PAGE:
Oh my! If I were to sum up the most unpredictable, yet one of the best experiences we had in Norway -- it has to be this day and this drive through R55. I was prepared for all the awesomeness I would see in Norway - from Kjeragbolten and Preikestolen to Trolltunga and glaciers, but nothing prepared me for this drive.

We had plans to drive from Jostedal to Geirangerfjord and we were going to go via the GPS recommended route which was through the highway on the west, i.e. Rv5. But we met a German couple in Aurland who strongly advised us to drive through R55 even if it was longer. We had the time and it wasn't a terribly long drive either. The R55 route also prevented us from needing to take a ferry at Geirangerfjord (saving some $$), so off we went.

Right at the very beginning of R55, we came across a town called Luster, which was next to Lusterfjord. As we drove through this area, we were simply stunned to see the clear reflections on this fjord. We weren't new to seeing reflections (having spent a week in Norway by then), but the one at Luster was truly something out of this world. Seeing the beauty of Luster made me sad, it made me wonder why I wasn't choosing to live here. How could something be so beautiful, and how come I am unable to enjoy this beauty on a daily basis? It was so stunning that it broke my heart because I wouldn't be able to enjoy this sight regularly.


And to top it, there were hardly any people enjoying this sight, at least on the outside. It was just the two of us, and this whole fjord to ourselves. We didn't even have anyone who could take our picture. :D

After a while, we eventually had to drag ourselves out, but not before leaving our hearts out there! And that was just the beginning.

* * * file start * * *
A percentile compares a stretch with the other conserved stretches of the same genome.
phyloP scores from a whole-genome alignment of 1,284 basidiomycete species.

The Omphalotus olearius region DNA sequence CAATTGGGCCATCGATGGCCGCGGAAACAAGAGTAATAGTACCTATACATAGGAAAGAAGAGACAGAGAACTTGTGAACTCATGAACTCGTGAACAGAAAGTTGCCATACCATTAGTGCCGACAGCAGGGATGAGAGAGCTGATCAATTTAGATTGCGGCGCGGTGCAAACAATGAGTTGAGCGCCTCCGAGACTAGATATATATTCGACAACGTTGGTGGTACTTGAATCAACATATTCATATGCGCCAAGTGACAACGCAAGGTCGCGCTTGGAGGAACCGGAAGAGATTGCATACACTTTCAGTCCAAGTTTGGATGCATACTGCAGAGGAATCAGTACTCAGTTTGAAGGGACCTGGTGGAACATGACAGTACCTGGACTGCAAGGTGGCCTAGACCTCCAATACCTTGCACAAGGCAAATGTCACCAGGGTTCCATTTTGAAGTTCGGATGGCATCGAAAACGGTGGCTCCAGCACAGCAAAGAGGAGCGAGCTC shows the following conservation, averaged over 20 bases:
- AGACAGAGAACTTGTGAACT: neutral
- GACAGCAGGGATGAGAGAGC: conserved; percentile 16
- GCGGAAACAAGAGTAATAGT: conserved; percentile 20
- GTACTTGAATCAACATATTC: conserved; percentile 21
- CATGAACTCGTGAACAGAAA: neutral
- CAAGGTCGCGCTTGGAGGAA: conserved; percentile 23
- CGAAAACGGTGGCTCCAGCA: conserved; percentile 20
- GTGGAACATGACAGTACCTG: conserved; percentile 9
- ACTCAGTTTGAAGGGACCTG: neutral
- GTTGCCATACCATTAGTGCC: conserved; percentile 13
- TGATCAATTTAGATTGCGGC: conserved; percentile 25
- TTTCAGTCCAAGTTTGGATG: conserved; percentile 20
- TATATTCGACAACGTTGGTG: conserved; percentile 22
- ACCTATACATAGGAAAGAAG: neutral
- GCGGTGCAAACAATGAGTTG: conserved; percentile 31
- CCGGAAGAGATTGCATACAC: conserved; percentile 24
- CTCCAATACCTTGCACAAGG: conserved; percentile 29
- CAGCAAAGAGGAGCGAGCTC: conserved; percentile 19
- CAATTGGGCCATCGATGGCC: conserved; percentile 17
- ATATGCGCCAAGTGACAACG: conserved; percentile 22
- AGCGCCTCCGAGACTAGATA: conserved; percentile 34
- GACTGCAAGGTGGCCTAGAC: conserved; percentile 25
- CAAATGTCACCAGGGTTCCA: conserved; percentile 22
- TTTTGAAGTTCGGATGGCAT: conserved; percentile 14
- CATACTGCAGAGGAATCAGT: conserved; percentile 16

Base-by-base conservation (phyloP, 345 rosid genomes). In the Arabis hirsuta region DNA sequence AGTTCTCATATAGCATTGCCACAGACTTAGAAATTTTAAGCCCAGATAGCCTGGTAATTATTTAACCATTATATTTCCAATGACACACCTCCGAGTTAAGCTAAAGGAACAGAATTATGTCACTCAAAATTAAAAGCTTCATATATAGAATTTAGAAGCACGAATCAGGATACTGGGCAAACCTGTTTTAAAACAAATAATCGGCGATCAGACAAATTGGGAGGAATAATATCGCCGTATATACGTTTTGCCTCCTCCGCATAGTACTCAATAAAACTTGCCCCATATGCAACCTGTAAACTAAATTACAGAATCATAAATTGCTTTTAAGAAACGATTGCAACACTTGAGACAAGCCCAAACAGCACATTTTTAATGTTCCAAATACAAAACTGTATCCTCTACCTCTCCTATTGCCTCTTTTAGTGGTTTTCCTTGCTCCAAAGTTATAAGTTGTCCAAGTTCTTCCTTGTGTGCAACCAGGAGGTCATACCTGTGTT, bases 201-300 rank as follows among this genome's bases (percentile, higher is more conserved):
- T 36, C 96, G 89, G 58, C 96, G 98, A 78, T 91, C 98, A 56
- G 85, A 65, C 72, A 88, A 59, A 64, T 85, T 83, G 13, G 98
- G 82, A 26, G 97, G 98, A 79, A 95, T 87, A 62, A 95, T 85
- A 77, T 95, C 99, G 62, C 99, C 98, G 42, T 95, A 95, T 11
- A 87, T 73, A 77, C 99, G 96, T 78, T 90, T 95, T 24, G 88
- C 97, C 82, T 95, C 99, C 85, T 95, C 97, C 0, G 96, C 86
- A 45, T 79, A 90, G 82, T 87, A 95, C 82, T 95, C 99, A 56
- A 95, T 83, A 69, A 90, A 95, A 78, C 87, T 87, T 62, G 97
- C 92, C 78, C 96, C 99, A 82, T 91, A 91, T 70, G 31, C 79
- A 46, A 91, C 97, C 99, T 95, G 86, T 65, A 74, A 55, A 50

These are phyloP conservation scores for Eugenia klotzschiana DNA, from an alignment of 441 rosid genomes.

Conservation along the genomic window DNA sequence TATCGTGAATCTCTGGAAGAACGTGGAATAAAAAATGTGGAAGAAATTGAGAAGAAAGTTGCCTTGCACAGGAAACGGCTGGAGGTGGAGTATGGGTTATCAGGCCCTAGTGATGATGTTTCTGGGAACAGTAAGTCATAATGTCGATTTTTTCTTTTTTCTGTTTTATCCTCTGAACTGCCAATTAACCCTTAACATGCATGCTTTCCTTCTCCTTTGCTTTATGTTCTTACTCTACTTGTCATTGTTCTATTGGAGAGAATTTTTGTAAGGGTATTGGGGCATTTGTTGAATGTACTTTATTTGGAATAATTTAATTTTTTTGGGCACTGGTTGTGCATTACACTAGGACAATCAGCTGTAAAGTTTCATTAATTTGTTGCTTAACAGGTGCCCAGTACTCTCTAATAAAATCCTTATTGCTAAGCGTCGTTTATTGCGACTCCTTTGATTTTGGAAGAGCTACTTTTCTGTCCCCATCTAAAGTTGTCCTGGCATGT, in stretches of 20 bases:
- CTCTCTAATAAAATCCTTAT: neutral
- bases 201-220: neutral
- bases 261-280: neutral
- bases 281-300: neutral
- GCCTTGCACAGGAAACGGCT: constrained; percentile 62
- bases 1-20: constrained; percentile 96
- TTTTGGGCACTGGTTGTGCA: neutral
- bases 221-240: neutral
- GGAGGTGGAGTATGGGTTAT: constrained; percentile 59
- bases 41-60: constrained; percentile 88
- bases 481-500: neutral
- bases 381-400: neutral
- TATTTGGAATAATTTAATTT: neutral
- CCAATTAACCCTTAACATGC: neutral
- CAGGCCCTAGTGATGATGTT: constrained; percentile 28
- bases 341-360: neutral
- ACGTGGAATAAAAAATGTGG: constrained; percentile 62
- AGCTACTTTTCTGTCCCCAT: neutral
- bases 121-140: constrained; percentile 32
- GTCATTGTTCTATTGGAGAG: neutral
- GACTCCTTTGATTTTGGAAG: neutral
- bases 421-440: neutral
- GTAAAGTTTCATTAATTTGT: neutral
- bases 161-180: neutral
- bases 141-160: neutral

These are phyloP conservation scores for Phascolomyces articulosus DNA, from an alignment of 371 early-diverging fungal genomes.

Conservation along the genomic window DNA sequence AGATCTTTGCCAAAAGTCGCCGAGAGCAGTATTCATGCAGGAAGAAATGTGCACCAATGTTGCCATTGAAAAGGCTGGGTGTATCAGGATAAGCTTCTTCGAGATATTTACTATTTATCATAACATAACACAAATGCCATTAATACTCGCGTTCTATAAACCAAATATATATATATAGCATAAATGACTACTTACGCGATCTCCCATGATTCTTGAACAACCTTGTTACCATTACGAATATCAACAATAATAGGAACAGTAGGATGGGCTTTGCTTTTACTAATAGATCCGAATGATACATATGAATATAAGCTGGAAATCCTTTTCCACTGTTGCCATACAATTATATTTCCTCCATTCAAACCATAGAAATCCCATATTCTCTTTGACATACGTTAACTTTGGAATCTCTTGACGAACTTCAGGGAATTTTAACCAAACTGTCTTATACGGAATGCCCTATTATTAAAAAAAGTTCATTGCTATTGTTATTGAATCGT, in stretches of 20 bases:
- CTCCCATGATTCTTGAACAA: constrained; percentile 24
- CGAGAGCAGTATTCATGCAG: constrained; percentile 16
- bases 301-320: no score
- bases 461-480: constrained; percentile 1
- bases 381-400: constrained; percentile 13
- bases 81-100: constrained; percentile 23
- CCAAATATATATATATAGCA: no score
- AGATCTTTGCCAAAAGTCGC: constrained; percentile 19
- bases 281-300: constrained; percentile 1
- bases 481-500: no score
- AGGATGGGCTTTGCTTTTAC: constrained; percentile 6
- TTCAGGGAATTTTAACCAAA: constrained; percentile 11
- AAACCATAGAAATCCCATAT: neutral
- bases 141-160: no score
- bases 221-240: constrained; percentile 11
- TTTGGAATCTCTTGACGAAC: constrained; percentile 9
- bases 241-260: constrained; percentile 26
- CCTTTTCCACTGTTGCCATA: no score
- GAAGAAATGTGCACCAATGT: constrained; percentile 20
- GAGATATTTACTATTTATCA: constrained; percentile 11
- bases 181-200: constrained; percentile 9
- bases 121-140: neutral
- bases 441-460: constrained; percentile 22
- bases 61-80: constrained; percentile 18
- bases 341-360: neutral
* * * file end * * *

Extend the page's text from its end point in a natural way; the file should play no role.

We purchased some food at a small bakery in Luster and continued along the drive and after passing Lusterfjord, we came across a viewpoint of a spectacular mountain range of the Jotunheimen National Park. Looking at these pointy mountains from afar was quite a sight! I was now beginning to understand why this route is considered one of most scenic drives in all of Norway.


We continued along and then came across another range of mountains and here we could see glaciers on these mountains. We also met a Norwegian couple at a viewpoint here who translated some of the posts in the sign-boards for us. A group of 6 men who went in search for food for their community from one valley to another froze to death in this area when a sudden snow storm hit. This happened in the pre-industrial era, and there was one rock present for each person of the group as a remembrance. This route is closed in the winters because of the heavy snow it receives.

After this, we passed through Lake Bovardalen which was green in color as it collected water from all the melting glaciers nearby, and after passing through some more mountains we eventually came to an exit for the Dalsnibba viewpoint.


Dalsnibba is Europe's highest fjord viewpoint, and it is completely accessible via the road. It provides a gorgeous view of the world-famous Geirangerfjord, so after paying the toll we went through a hair-rising curvy hair-pin drive to reach the top of the mountain. However, on the day we went - low clouds obstructed the entire view - so all we could see from the top were the clouds.

We were slightly disappointed, but it didn't dampen our day. Note that the route to Dalsnibba is also closed during the winters, from the end of September. We continued along to the town of Geiranger and to get a view of Geirangerfjord from up-close.

Related: Check out our day-to-day Norway Itinerary for 2 weeks

That was our day on R55, and one of our best days in Norway. What was the most unpredictable thing you experienced in a trip? Why was it unpredictable?